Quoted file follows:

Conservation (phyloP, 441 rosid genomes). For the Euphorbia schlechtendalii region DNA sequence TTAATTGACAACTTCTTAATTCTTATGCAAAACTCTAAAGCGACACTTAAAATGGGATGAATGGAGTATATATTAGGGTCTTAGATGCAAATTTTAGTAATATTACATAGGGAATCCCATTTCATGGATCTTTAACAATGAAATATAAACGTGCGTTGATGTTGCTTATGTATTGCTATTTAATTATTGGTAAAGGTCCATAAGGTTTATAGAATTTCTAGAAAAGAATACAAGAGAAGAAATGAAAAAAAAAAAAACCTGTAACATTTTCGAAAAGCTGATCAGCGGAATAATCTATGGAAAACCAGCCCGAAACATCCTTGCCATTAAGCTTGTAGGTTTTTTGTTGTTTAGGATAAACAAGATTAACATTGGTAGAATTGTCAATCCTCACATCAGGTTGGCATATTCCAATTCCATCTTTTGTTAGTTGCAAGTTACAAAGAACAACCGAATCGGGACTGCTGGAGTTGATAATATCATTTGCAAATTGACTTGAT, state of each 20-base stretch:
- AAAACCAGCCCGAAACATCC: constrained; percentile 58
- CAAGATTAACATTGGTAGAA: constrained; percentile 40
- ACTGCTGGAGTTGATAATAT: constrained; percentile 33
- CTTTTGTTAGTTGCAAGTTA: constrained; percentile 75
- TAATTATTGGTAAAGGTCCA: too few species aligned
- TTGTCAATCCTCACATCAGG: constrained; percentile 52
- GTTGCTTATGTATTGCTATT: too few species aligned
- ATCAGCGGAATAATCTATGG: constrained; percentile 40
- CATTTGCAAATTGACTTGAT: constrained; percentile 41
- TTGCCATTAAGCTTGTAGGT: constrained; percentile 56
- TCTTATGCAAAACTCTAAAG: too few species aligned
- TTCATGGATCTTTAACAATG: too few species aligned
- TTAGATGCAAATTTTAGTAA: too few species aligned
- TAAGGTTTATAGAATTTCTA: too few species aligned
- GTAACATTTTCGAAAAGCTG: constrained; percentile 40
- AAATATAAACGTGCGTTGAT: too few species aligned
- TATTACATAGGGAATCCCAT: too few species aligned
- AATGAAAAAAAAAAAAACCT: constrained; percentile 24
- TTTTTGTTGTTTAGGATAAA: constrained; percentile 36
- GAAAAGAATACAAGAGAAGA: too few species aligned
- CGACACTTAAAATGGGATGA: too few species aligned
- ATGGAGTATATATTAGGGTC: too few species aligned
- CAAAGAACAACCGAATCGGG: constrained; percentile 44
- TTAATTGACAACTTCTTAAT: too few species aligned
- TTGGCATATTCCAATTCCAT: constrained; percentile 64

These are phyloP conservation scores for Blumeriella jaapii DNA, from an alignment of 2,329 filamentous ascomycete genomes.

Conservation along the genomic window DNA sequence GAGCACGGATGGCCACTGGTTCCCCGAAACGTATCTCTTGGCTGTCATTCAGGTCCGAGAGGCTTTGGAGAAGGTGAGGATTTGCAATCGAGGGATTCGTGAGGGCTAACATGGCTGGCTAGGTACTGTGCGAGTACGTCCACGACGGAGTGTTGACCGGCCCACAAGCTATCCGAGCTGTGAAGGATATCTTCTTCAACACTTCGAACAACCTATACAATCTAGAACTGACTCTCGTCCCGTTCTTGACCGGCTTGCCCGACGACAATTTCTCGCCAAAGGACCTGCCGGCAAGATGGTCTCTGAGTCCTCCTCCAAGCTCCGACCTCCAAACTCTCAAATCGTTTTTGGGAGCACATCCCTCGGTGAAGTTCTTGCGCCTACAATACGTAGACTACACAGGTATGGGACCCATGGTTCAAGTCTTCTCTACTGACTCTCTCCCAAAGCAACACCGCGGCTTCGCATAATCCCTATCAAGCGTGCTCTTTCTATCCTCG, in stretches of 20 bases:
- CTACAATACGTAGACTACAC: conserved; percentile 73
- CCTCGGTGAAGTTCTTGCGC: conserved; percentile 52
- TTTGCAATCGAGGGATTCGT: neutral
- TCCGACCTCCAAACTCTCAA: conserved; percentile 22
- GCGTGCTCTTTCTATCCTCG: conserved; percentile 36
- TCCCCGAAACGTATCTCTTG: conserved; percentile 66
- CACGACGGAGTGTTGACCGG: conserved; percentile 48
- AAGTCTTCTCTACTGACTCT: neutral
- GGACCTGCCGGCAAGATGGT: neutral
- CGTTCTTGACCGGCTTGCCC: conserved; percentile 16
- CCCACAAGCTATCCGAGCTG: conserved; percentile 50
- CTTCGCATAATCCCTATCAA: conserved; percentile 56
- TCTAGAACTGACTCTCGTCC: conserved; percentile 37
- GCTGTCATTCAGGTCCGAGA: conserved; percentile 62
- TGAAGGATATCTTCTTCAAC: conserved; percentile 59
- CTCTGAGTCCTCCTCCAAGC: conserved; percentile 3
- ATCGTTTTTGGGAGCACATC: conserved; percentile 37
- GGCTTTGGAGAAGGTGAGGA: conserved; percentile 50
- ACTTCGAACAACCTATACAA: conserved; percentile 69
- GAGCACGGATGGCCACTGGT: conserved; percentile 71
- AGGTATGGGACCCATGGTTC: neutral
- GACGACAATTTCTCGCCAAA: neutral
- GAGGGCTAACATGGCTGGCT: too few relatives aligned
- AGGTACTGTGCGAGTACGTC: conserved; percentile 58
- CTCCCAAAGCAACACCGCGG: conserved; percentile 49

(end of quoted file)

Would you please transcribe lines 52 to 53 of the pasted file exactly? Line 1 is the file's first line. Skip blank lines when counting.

- AGGTACTGTGCGAGTACGTC: conserved; percentile 58
- CTCCCAAAGCAACACCGCGG: conserved; percentile 49